Updated on 04.27.07

A New Rebalancing Strategy: A Change in Vanguard and a Clear Definition of the Goal

Trent Hamm

money This morning, I happily talked about how Vanguard had changed their fee structure, which basically eliminated fees for me. Prior to this fee change, I was using a slightly unorthodox balancing strategy to avoid fees – although I love Vanguard funds and their investment philosophy, I didn’t like their fees. Now that the fees are eliminated for many investors like myself, my only constraint is the minimum required to invest in various Vanguard funds, which is $3,000. So I thought I’d outline my revised portfolio plans based on this change.

Why am I investing? This is the first question that any investor should ask when deciding on a portfolio. My reason for investing is so that sometime between the ages of 40 and 50, my wife and I can build our dream home. We want a place in the country with some woods and lots of room for children and (especially) grandchildren to visit and relax. If there is still money left over, it will last until our mid fifties and aid in retirement.

How do I achieve that? Since that goal is 15 years off and also that it’s not something that will damage my life if I incur losses, I’m quite open to a healthy batch of risk. I want a strong portion in growth stocks, a smaller portion in a broad market fund, and a tiny sliver in bonds. Thus, here’s my desired portfolio:

30% Vanguard 500 (VFINX)
30% Vanguard Total International Stock Index Fund (VGTSX)
30% Vanguard Small Cap Growth Index Fund (VISGX)
10% Vanguard Long Term Bond Index Fund (VBLTX)

Right now, my balances are roughly as follows:

$5,500 Vanguard 500
$0 everything else

My goal, based on the previous fee structure with Vanguard, was to reach $10,000 in the Vanguard 500 and then move on to the other funds, but instead I’m changing that policy. I’m now saving, in an online savings account, the minimum needed to buy into the other funds one at a time, starting with the Vanguard Total International Stock Fund, and I’m leaving the Vanguard 500 alone and not buying any more for the time being.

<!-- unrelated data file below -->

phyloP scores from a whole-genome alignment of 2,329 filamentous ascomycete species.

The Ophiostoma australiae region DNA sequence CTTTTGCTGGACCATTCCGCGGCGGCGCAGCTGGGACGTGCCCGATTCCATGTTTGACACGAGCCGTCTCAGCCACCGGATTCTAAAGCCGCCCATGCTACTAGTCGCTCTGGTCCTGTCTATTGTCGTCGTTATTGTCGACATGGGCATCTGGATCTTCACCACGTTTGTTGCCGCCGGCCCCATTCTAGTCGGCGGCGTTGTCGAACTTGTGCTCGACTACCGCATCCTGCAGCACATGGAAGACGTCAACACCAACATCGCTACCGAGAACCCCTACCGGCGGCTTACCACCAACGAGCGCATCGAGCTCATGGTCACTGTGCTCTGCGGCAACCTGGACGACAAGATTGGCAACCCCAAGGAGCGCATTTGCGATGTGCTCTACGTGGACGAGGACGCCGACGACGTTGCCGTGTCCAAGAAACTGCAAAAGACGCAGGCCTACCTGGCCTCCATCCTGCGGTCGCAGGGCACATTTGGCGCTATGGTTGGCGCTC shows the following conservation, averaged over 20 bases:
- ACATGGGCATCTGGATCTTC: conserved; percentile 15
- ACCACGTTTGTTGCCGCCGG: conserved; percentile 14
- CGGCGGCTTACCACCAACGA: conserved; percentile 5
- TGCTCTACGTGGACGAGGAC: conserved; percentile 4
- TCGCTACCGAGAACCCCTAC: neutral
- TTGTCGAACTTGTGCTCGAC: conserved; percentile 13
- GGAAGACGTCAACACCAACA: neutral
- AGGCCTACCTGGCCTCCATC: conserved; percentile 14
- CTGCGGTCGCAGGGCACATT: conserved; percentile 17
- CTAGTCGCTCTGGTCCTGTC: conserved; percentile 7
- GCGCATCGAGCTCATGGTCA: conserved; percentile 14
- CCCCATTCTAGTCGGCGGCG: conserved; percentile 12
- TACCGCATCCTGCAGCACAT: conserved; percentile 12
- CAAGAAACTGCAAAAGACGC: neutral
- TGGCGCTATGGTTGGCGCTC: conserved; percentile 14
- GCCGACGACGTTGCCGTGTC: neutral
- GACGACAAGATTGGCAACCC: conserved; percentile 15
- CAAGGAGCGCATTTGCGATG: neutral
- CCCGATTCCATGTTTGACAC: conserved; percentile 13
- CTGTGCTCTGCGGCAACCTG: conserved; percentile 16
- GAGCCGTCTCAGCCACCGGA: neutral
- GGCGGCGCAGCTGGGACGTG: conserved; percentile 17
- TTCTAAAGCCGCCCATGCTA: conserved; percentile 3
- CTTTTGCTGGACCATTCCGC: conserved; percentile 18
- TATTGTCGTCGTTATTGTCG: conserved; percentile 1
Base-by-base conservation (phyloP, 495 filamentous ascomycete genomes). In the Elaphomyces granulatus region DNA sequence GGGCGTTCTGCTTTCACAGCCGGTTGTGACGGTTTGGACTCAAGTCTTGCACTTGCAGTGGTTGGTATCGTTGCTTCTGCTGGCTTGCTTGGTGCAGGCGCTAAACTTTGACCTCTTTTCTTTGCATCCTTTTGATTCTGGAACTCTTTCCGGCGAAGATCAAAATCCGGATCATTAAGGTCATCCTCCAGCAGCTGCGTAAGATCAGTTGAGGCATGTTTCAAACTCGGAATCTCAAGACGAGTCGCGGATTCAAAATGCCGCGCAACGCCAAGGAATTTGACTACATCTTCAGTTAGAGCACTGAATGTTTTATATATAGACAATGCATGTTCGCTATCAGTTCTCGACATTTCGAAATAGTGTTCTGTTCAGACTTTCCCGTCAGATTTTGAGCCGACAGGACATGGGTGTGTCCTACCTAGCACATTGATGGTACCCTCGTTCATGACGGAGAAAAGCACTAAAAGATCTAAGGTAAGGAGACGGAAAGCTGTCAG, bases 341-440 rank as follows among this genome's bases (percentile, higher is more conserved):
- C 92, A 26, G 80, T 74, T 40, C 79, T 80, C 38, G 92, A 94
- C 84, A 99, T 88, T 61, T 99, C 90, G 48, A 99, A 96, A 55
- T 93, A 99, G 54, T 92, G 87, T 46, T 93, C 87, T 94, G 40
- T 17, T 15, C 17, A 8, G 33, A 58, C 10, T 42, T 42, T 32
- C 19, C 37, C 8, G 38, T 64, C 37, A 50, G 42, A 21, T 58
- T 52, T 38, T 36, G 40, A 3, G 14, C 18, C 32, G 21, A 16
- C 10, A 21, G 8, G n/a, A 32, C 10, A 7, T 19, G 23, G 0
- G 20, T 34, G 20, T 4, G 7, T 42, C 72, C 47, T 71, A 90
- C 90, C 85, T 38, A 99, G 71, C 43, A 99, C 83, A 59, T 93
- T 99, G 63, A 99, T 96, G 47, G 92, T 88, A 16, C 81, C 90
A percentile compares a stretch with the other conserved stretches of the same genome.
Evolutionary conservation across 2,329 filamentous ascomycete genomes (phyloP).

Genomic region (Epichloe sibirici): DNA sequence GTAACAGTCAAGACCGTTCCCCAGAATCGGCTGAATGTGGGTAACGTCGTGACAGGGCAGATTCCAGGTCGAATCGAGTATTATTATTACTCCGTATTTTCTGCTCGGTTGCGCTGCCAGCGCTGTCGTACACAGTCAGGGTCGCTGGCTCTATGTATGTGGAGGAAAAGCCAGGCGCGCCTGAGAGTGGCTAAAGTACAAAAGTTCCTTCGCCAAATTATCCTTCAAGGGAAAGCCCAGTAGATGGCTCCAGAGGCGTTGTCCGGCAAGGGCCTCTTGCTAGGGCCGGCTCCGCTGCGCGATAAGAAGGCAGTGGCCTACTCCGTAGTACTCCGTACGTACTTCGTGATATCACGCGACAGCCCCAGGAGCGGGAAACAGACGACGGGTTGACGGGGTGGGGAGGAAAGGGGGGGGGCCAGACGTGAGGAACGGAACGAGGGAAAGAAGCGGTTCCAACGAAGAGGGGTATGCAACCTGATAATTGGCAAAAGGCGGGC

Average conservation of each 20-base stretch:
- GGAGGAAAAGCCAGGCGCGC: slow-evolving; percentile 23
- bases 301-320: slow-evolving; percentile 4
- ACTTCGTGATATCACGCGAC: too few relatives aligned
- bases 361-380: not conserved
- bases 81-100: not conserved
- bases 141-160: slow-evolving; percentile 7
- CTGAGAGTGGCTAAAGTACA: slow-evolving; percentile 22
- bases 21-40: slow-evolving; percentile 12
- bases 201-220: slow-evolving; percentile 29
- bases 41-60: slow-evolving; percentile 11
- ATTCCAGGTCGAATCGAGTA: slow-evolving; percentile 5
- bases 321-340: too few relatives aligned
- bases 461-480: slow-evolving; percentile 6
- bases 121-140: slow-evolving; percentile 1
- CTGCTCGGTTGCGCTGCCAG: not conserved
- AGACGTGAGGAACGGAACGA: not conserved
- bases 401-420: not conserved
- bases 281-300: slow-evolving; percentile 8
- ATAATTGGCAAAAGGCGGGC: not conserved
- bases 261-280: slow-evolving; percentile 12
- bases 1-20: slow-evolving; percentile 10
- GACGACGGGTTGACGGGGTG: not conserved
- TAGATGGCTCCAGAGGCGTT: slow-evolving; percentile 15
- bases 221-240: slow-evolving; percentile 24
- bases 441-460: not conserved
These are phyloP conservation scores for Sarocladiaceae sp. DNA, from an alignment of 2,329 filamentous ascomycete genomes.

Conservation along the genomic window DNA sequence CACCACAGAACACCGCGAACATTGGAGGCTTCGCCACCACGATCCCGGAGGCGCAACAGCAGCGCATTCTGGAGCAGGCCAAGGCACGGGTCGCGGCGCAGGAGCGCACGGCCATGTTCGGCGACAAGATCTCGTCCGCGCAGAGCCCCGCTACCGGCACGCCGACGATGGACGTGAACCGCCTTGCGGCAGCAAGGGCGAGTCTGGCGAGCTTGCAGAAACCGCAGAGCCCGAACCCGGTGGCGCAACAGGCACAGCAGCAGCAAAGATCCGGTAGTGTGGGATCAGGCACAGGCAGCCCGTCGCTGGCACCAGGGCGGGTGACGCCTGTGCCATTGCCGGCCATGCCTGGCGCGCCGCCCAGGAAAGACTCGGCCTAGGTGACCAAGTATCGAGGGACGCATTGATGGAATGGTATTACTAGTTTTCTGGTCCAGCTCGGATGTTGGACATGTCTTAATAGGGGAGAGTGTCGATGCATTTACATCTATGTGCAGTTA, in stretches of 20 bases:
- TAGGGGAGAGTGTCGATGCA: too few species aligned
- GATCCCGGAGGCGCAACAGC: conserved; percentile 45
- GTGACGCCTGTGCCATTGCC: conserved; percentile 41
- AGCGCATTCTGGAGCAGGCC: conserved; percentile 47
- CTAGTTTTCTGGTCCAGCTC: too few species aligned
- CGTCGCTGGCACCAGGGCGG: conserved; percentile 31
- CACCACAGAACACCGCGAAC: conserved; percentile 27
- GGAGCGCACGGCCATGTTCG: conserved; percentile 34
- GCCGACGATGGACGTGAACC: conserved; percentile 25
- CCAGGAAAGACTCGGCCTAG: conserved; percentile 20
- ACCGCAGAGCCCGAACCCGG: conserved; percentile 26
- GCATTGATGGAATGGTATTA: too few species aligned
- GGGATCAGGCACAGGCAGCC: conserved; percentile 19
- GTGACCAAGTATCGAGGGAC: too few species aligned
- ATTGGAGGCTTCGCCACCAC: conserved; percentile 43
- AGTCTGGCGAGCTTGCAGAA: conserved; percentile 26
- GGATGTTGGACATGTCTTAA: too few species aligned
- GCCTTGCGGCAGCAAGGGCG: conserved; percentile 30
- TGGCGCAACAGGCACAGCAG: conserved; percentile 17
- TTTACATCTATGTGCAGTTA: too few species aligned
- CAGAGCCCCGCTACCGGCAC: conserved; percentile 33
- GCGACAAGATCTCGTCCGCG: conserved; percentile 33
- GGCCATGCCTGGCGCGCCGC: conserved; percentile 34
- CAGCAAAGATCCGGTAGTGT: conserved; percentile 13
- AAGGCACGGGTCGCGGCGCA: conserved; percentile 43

So, here’s my fund-buying strategy for the next few years in order to build my portfolio:

First, save $3,000 in a high interest savings account and buy in on the Vanguard Total International Stock Index Fund. Once I’m in, I’ll make no additional investments until my initial buying is complete.

Next, save $3,000 in that same high interest savings account and buy in on the Vanguard Small Cap Growth Index Fund. Once I’m in, I’ll again make no additional investments until my initial buying is complete.

Then, to complete my initial buying, I’ll buy in on the Vanguard Long Term Bond Index Fund with again the minimal $3,000.

What then? Each month, I allot myself a certain amount to invest for our home, say, $500. I then look at the balances of all of the funds. Here’s an example of what it might look like when I’m all done in a few years:

$8,000 Vanguard 500 (VFINX)
$7,000 Vanguard Total International Stock Index Fund (VGTSX)
$5,000 Vanguard Small Cap Growth Index Fund (VISGX)
$3,000 Vanguard Long Term Bond Index Fund (VBLTX)

I then convert these to percentages of my overall portfolio:

34.8% Vanguard 500
30.4% Vanguard Total International Stock Index Fund
21.7% Vanguard Small Cap Growth Index Fund
13.0% Vanguard Long Term Bond Index Fund

… and I spend the month’s allotment on whichever fund’s percentage is the most below the desired percentage. In this case, that would be the Vanguard Small Cap Growth Index Fund, so I would invest the $500 in that. This changes the percentages to

34.0% Vanguard 500
29.7% Vanguard Total International Stock Index Fund
23.4% Vanguard Small Cap Growth Index Fund
12.8% Vanguard Long Term Bond Index Fund

Not perfectly balanced, but it’s closer. As time wears on, the percentages will gradually move closer and closer to my ideal portfolio.

Then, when the time comes, I cash them all out and my wife and I visit an architect. That’s the dream, anyway.

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  1. El Indio says:

    Great explanation on your motivation for investing. I always find it difficult to put into words the driving force behind my actions. But it feels like many of us have the same ideas and having someone who can translate the complex workings of his brain is a very helpful resource.

    Keep up the good work on your posts!

  2. jake says:

    I really like this plan of yours.

  3. Dennis says:

    Thanks for your blog. I have enjoyed it very much.